“I’m not really that creative.”
You’ve heard that before. Kids that have said it. Teachers have said it. Administrators have said it. Even worse, people BELIEVE it. But creativity isn’t something you have or don’t have… it’s something to be cultivated, grown, encouraged, released.
When I think about school and reimagine it, it’s a place where everyone involved embraces the creative spirit. No, not everyone loves to make big messes and create stuff every second of the day, but EVERYONE loves for their voice to be heard, for their ideas to be embraced, for the chance to solve, think differently, and DO something driven from their own ideas.
Cardboard, coding, iPads, laptops, duct tape, paper circuits, robotics, conductive thread, and sewing machines… ALL tools. But these tools will mean nothing without the most powerful tool of all to be unleashed… human creativity.
Schools cannot continue to only celebrate basketball wins or football goals. Schools must shout creative success from the rooftops, too.
Creativity doesn’t have to cost a dime. It’s not something your school can “afford” to add in. It’s honestly something we can no long “afford” to leave out.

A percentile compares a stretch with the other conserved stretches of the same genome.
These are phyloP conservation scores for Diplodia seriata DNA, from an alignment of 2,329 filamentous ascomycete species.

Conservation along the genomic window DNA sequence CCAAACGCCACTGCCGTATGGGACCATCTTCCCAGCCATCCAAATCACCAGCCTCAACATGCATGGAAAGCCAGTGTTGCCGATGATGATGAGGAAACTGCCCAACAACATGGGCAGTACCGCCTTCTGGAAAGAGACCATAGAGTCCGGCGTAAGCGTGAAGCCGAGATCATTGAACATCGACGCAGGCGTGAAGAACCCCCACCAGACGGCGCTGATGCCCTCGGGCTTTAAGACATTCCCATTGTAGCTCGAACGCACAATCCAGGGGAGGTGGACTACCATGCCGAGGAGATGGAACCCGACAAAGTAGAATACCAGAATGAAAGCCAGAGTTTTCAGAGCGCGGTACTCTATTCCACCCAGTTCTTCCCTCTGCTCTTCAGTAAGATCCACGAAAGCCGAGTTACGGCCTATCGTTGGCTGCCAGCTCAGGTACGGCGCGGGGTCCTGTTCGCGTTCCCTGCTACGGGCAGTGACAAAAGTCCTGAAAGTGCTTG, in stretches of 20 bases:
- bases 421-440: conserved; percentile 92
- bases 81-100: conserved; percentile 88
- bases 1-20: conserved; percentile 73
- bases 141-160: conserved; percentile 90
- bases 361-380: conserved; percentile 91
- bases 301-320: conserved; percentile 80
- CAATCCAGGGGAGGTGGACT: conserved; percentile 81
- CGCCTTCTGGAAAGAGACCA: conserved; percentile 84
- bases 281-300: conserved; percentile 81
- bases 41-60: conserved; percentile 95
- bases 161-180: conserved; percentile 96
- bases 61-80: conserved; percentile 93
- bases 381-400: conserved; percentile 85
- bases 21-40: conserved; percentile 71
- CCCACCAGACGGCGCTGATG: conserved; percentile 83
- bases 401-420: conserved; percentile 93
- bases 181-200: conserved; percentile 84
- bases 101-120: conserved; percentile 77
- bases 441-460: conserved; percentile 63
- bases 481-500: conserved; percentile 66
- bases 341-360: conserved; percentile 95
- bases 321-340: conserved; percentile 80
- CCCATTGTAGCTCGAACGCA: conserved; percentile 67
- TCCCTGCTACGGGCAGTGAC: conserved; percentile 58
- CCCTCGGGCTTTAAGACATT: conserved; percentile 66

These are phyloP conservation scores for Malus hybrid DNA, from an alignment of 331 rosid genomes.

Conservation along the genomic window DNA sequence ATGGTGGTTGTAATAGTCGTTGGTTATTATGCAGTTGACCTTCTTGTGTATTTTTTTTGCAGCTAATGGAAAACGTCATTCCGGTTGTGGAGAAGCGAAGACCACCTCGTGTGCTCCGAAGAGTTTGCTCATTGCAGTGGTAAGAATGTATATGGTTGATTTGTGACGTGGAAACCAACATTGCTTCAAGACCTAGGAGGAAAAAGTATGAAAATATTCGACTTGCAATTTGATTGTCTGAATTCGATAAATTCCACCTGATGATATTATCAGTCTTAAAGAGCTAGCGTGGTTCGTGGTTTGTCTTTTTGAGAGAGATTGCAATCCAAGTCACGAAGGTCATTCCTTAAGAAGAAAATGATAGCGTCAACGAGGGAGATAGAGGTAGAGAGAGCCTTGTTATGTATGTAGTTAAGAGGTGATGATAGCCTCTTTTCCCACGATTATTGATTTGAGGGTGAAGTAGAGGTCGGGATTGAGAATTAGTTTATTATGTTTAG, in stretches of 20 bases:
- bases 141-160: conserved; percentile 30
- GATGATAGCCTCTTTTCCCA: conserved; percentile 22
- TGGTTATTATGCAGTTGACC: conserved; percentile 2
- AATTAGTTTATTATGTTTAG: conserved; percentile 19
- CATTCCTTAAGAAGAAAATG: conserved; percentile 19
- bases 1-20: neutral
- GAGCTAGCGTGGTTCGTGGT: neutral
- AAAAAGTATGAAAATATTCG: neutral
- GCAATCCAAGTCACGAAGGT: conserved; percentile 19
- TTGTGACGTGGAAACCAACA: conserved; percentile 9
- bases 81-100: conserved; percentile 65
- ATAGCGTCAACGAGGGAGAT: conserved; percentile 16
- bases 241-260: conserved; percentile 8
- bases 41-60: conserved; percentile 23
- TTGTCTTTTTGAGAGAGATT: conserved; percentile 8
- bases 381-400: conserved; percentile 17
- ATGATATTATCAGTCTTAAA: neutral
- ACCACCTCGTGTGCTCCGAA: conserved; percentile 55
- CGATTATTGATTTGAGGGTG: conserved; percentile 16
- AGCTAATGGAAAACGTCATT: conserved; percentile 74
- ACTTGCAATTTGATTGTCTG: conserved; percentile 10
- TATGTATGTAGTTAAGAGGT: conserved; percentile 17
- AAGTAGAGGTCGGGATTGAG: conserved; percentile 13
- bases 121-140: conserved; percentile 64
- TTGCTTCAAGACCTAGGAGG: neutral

It doesn’t matter if your school has a HUGE makerspace, a 3d printer, a curriculum of fine arts that may have been pushed aside… YOU can bring creativity into every day starting now. Get a pile of cardboard together for your classroom. Instead of writing book reports one more time, build something to solve a characters problem. Instead of reading about how electricity works, design a cardboard house and then use LED lights and copper tape to wire it up! Small things can open big doors for kids.
Perhaps the biggest irony in American education is that in “No Child Left Behind,” we pushed to get all kids to succeed through testing practices… and in the process we left behind kids who want to build, design, make, create. Kids who are starving for opportunity. And in the process, we left behind our ability to stay competitive as a nation of problem solvers, designers, and innovators. We celebrated scores over solving, and we ruined something about learning in the process.
Now we are desperate to get creativity back. It won’t be from an iPad, from coding, or even from building a maker space. Those are great tools to get started with. But the real fire will come when we fan the flames of creativity and unleash it in our schools. Like, right now. And that has to come from us and from our kids. Anything less underestimates the power of human creativity.
And that? It would be our biggest mistake in reimagining education.